5 Reasons Why This Week Was Historic for Ending America's War on Drugs and Cruel Incarceration Policies
It happened at a dizzying pace. One big victory for the drug and prison reform community after another. The Attorney General addressed our massive prison problem, the DEA continues to be scrutinized for its shady law enforcement tactics, a federal judge ruled the NYPD's stop-and-frisk tactic unconstitutional, a major media personality admitted he was wrong about marijuana's health risks, and New York City's Comptroller released a report explaining why marijuana should be legalized.
All of this is great news for advocates of sensible drug policy, civil rights, privacy rights, and prison reform.
1. Eric Holder Gets "Smarter On Crime"
On Monday, US Attorney General Eric Holder gave a speech at the American Bar Association's annual meeting in which he announced a major shift in criminal justice policy aimed at addressing unfairness in the justice system. Although the US has only 5 percent of the world's population, it has 25 percent of its prisoners. Almost half of federal inmates are serving time on drug charges. "The war on drugs is now 30, 40 years old," Holder told NPR earlier this month. "There has been a lot of unintended consequences. There's been a decimation of certain communities, in particular communities of color."
The Justice Department sent a policy memorandum to all US attorney offices on Monday instructing federal prosecutors to exclude mention of specific quantities of illegal substances in their indictments for low-level, nonviolent drug offenders with no significant criminal history or ties to large-scale gangs or cartels. Additional new policies include increasing use of drug treatment programs as alternatives to incarceration and expanding a "compassionate release" program for inmates facing "extraordinary circumstances" like old age or poor health who have served a significant part of their sentences and pose no threat to society. "We must face the reality that our system is, in too many ways, broken," he said in his speech. "And with an outsized, unnecessarily large prison population, we need to ensure that incarceration is used to punish, to deter and to rehabilitate—not merely to warehouse and to forget."
These new approaches, which Holder calls the "Smart On Crime" initiative, aim to ease overcrowding in federal prisons and alleviate the cost to taxpayers. The attorney general cited the success of 17 states that have experimented with programs aimed at reducing recidivism—such as diverting drug offenders into treatment programs and expanding job training—instead of toward prison construction. States like Texas, Arkansas and Kentucky have experimented with ways to incarcerate fewer low-level drug offenders, saving hundreds of millions of taxpayer dollars. "While the federal prison system has continued to slowly expand, significant state-level reductions have led to three consecutive years of decline in America's overall prison population—including, in 2012, the largest drop ever experienced in a single year," Holder said. "Clearly, these strategies can work." (This bold reversal of the government's tough-on-crime rhetoric was featured on the front pages of theNew York Times and Washington Post on the day of Holder's speech.)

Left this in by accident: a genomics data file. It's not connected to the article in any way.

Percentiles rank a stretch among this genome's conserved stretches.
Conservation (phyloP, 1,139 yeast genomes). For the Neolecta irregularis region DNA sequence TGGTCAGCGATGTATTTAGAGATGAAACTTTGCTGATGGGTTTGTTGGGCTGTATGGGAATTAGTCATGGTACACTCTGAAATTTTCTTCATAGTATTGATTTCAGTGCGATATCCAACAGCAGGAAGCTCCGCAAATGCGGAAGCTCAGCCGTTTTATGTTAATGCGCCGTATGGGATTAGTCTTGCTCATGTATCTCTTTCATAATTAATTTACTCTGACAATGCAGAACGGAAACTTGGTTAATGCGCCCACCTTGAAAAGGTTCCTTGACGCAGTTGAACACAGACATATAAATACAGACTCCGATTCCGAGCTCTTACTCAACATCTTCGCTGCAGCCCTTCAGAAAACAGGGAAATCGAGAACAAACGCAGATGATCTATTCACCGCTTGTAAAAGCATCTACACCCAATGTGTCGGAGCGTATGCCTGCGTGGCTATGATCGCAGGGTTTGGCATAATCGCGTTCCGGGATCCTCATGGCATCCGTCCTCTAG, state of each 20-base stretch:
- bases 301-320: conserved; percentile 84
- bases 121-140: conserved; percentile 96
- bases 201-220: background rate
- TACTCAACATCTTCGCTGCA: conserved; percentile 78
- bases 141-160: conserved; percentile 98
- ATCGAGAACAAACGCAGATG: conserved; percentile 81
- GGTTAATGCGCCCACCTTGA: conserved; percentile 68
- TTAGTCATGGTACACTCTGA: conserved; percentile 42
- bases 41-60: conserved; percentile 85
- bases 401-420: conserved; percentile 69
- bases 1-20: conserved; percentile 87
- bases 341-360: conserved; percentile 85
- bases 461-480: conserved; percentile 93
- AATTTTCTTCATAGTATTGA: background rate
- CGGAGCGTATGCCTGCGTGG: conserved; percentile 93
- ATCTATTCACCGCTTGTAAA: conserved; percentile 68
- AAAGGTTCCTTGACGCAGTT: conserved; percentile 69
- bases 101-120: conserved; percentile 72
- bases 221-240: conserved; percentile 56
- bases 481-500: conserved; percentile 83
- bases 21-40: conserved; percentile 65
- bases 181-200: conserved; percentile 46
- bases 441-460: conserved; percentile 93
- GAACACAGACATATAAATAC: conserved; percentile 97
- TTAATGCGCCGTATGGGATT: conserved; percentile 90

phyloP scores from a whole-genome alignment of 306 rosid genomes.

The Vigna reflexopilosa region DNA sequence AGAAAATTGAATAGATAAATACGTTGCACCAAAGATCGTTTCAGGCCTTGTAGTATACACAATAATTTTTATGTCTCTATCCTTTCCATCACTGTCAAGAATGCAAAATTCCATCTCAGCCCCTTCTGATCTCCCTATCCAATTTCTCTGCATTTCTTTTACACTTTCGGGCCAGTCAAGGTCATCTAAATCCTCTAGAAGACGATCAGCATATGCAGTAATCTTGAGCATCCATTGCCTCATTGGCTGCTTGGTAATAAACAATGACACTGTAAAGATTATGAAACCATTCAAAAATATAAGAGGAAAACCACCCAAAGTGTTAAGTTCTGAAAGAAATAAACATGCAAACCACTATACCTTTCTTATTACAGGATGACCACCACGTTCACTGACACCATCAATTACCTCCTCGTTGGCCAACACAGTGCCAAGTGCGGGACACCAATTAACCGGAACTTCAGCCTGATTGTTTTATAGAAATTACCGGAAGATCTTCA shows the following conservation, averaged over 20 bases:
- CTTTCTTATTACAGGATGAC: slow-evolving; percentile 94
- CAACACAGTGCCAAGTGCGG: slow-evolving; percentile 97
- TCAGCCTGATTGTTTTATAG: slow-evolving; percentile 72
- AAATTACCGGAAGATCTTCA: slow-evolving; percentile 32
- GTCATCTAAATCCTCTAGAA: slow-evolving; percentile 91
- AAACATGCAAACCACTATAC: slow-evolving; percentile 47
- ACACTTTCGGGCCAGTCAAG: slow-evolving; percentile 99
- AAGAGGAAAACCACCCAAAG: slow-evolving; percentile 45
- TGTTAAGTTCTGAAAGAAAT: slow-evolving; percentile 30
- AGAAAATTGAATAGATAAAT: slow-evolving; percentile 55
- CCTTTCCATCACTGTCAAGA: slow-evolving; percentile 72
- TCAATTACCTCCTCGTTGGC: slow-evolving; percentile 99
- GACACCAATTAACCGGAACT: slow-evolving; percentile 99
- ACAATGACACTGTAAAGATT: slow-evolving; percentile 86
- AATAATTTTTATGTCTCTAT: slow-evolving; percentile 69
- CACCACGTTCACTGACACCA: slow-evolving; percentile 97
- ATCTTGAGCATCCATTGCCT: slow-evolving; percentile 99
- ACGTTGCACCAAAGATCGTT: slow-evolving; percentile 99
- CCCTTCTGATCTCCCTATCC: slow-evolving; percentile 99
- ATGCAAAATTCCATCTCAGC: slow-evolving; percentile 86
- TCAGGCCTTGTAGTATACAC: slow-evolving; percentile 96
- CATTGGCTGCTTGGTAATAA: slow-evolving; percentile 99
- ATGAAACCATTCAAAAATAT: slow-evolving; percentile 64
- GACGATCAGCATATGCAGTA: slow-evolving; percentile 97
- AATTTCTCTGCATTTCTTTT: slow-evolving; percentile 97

2. NYPD Stop-and-Frisk Ruled Unconstitutional
Later on Monday morning, a federal judge ruled that the New York Police Department's use of stop-and-frisk was unconstitutional, violating the rights of minorities in New York City. Judge Shira Scheindlin's ruling is a blow to the crime fighting legacy of Mayor Michael Bloomberg and police commissioner Ray Kelly, who credit police stops with reducing major crime in the city to historic lows. But according to Scheindlin, the crime-fighting efficacy of the policy is irrelevant. "Many police practices may be useful for fighting crime…but because they are unconstitutional, they cannot be used, no matter how effective," she wrote in her 195-page decision. She concluded that stop-and-frisk demonstrates an institutional disregard for the Fourth Amendment—which protects against unreasonable searches and seizures by the government—as well as the Equal Protection Clause under the 14th Amendment.
The judge accused the NYPD of institutionalizing a "policy of indirect racial profiling" under which police routinely stop innocent "blacks and Hispanics who would not have been stopped if they were white." Though she claimed she was "not ordering an end to the practice of stop-and-frisk," she called for a number of reforms to be made, including the use of cameras worn on patrol officers to record street encounters across the city. The judge also ordered the appointment of the police department's first-ever independent monitor to oversee broad changes to its policies, naming private attorney Peter Zimroth, who was the city's top lawyer in the late '80s, to monitor the constitutionality of the NYPD's practices. "No one should live in fear of being stopped whenever he leaves home to go about the activities of daily life," Scheindlin wrote in her decision, citing the "demeaning and humiliating experience" that defines the "human toll of unconstitutional stops," according to testimony of individuals who describe being stopped.